About the Author: Manish Luhana
Microsoft business applications specialist and certified trainer.
Categories: Azure0 CommentsPublished On: 23 March 2022

Services for real-time maps

The ability to interact with a map is a common feature in mobile and online applications. That, and more, is possible with Azure Maps (opens new window).

Many geographic services are available through REST APIs and SDKs in Azure Maps, including:

  • Map data, including satellite images, is rendered.
  • Services that allow you to make bespoke maps, such as indoor maps.
  • Services for elevating
  • Services for weather forecasting
  • Transportation services
  • Services for routing
  • You may utilize mobility services to plan public transportation routes.
  • Time zone and geolocation services, as well as other features

Azure Maps (opens in a new window) is a feature-rich service. We’ll build an Azure Maps account and use it to make a simple map on an HTML website in this tutorial.

Basic requirements

You’ll need the following things to follow along:

  • A Microsoft Azure membership (if you don’t already have one, sign up for a free account (opens new window) before you start)

Making a map appear on an HTML page

To begin, we’ll use the Azure interface to create an Azure Map Account.

1. Go to the Azure web site (opens new window)

2. To make a resource, click the Create a resource button (the plus-sign in the top left corner)

3. Search for Azure Maps, then click on the “Azure Maps” result. Create

a. Choose a Resource Group to Work With

b. Enter a Name

c. Choose a price tier. For this practice, the Gen2 tier is sufficient.

d. To confirm that you agree to the license and privacy policy, check the box.

e. To create an Azure Maps account, click Create.


In the Azure portal, create an Azure Maps account.

Navigate to the Azure Maps Account in the Azure portal after it has been created. To utilize the shared authentication key in an HTML page, we’ll need it. To get the Primary Key, go to the Authentication menu and copy it.


Authentication keys for Azure Maps

We’ll use an HTML website that generates a map based on search results as an example.

1. Copy the code from the HTML example page on GitHub (opens new window).

2. Make a file called index.html on your computer.

3. In the index.html file, paste the HTML code.

4. Fill in your primary authentication key and replace the Get Map function with the code below. This code creates a map with the id my Map within the div> element.

function GetMap() { //Initialize a map instance. map = new atlas.Map(‘myMap’, { center: [-118.270293, 34.039737], zoom: 14, view: ‘Auto’,

//Add authentication details for connecting to Azure Maps. authOptions: { //Use an Azure Maps key. Get an Azure Maps key at https://azure.com/maps. NOTE: The primary key should be used as the key. authType: ‘subscriptionKey’, subscriptionKey: ‘BD23BoHa8mNdkK7y697sEEL21XtGeanMqXsMCTqzTlg’ } });

5. Open the HTML file in a browser after saving it. You should see a map and a search box being displayed. Click on the result after searching for a location or object.

search-for-a place

The HTML page includes a map and a search result.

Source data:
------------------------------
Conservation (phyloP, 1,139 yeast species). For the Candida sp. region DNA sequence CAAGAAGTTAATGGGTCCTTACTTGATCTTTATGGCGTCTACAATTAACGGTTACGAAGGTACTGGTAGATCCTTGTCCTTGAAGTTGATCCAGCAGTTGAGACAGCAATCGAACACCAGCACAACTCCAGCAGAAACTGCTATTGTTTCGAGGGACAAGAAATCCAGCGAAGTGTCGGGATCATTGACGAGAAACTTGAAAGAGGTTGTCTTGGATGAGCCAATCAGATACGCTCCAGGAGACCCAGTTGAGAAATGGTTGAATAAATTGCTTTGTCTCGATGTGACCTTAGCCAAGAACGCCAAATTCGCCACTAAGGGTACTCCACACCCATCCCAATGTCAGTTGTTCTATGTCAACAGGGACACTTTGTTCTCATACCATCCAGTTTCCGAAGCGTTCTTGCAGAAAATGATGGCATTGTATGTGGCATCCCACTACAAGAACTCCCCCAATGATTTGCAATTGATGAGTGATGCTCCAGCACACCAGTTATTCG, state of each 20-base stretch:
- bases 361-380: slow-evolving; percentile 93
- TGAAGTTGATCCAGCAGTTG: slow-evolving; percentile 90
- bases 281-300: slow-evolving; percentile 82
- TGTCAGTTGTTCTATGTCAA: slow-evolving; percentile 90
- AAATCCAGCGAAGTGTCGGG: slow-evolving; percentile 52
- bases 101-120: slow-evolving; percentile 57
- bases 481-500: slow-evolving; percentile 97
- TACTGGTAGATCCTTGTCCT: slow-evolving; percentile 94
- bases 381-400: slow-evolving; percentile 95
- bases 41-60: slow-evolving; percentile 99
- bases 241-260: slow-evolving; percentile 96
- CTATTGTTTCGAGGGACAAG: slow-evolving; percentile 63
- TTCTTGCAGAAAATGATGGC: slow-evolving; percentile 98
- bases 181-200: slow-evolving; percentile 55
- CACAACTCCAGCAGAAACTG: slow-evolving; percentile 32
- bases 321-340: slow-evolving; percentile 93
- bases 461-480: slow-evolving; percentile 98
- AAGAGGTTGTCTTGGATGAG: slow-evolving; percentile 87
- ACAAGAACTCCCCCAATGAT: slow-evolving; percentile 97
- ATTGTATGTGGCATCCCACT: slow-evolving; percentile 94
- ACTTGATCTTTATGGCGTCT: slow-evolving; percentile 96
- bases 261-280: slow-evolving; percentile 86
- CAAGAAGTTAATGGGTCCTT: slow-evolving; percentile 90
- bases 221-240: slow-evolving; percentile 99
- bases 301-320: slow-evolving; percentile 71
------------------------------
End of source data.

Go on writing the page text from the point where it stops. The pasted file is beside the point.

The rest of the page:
It calls the Azure Maps APIs with the Azure Maps JavaScript Web SDK, which it receives from the references below, in the JavaScript Search method in the HTML file. It also includes a CSS file that aids with map rendering and picture support.

href=”https://atlas.microsoft.com/sdk/javascript/mapcontrol/2/atlas.min.css” type=”text/css” />

The search feature works by invoking the Azure Maps search API’s searchPOI (opens new window) method and showing the results as an HTML list.

function search() { //Remove any previous results from the map. datasource.clear(); popup.close(); resultsPanel.innerHTML = ”; //Use MapControlCredential to share authentication between a map control and the service module. var pipeline = atlas.service.MapsURL.newPipeline(new atlas.service.MapControlCredential(map)); //Construct the SearchURL object var searchURL = new atlas.service.SearchURL(pipeline); var query = document.getElementById(“search-input”).value; searchURL.searchPOI(atlas.service.Aborter.timeout(10000), query, { lon: map.getCamera().center[0], lat: map.getCamera().center[1], maxFuzzyLevel: 4, view: ‘Auto’ }).then((results) => { //Extract GeoJSON feature collection from the response and add it to the datasource var data = results.geojson.getFeatures();

datasource.add(data); if (centerMapOnResults) { map.setCamera({ bounds: data.bbox }); } console.log(data); //Create the HTML for the results list. var html = []; for (var i = 0; i < data.features.length; i++) { var r = data.features[i]; html.push(‘

  • ‘) html.push(‘
    ‘); if (r.properties.poi && r.properties.poi.name) { html.push(r.properties.poi.name); } else { html.push(r.properties.address.freeformAddress); } html.push(‘
    ‘, r.properties.type, ‘: ‘, r.properties.address.freeformAddress, ‘

    ‘); if (r.properties.poi) { if (r.properties.phone) { html.push(‘

    phone: ‘, r.properties.poi.phone, ‘

    ‘); } if (r.properties.poi.url) { html.push(‘

    ‘); } } html.push(‘

‘); resultsPanel.innerHTML = html.join(”); } }); }


Azure Maps (opens in a new window) is a suite of geospatial services that lets you render maps, traffic, weather, public transportation information, geofencing, and more. Azure Maps services may be accessed via the Web (opens new window) and Android SDKs (opens new window), as well as REST APIs (opens new window). Take a look at it!

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